Saturday, August 9, 2008
Anabolic steroids, human growth hormone, erythropoeitin, albuterol, caffeine--all illegal (caffeine is limited to certain levels), barring a doctor's prescription for some of the fancier drugs. In the sports world, a positive test brings disgrace, and possibly ends a career.
The International Olympic Committee has laid out a rather extensive set of anti-doping rules in the hopes of having a clean Game. The Prohibited List is a veritable pharmacy of just about every drug ever conceived--even if there's no reason why it should work as a performance enhancer (alcohol? really?). The reasons for the anti-doping stance are that the athletes would suffer, and that it wouldn't be fair.
Since the Olympics are about the achievements of the human body, then only humans, unenhanced and undoped, should be allowed to participate. But the same arguments for not doping apply throughout the world of sports: it's not fair, and the athletes might kill themselves.
The latter is unquestionably true. People do crazy things for glory--shoot themselves up with anabolic steroids, train themselves to the point of collapse and death, go for 96 hours without sleep so they can run 100 miles, etc. There is also a tendency, unless you know better (and most don't) to think that if a little bit of XXXX works this well, then a lot should work much better. Well, yeah--snort a line too many of cocaine and you die. And there's no reason to think that education will help matters much. When it comes to feeling good, even if there's a bad reason for it, people will want to feel good (actually, the principle of positive reinforcement applies across most species of animal life).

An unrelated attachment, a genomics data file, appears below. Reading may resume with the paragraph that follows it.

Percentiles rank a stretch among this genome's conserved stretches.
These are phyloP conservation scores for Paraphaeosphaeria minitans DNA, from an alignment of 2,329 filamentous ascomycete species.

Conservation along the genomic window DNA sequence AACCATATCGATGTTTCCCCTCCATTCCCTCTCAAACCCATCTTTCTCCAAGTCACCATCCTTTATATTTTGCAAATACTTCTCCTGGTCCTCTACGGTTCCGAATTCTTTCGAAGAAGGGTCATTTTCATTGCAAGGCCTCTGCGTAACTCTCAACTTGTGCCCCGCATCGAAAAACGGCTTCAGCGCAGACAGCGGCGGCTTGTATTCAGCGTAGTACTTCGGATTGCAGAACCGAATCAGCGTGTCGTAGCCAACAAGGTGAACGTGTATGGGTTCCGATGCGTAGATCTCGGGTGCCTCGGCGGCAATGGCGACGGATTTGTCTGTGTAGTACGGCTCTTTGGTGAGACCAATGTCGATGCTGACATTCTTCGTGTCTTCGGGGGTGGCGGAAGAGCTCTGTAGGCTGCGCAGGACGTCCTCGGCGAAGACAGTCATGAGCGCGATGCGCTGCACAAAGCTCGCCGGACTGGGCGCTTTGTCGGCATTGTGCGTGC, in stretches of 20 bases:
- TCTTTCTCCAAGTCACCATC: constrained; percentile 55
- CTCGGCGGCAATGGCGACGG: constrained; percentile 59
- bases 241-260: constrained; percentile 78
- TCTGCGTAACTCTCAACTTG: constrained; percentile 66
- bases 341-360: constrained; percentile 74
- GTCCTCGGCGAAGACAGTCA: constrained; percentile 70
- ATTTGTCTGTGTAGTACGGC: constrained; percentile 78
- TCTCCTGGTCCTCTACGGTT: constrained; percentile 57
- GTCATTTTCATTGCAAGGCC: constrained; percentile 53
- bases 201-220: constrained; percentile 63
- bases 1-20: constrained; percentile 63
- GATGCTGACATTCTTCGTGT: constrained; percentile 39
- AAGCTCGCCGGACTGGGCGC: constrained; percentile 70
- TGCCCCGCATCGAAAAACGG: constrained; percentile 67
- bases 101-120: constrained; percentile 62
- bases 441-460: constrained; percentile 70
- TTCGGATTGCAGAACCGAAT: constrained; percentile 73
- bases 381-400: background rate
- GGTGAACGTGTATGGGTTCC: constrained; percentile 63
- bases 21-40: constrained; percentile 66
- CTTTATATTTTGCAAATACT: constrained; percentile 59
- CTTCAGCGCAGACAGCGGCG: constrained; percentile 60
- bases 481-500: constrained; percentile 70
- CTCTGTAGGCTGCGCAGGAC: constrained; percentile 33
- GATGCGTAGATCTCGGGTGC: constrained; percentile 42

But is it truly not fair? If golfers can have LASIK done to improve their golf games, baseball pitchers can have tendons grafted, swimmers can buy thousand-dollar shark suits, tennis players can have the latest in materials for their rackets, then what isn't fair is that others who can't afford these procedures or equipment should be forbidden to take performance-enhancing drugs so that their performance can match the ones who can.
Yes, I was being a tad facetious. But in all seriousness, what is the difference, philosophically, between taking a performance-enhancing drug and having the latest equipment? As a matter of fact, one could almost suggest, given the extensive list of prohibited drugs, that it would be more fair to allow athletes to use drugs (which they can get anywhere) than it would be for them to use top-of-the-line equipment (which they can't). Both confer unfair advantages when compared to a person who's not using either--or they could confer no advantage. Dependence on either drugs or technology is a dangerous position to be in for any athlete.
The difference, I suppose, is that technology does not guarantee success--you'd still have to a hell of a player to beat Roger Federer, latest racket be damned. But then, neither do steroids, or other drugs--the price exacted for temporary success comes later, though, and most people can't wait that long.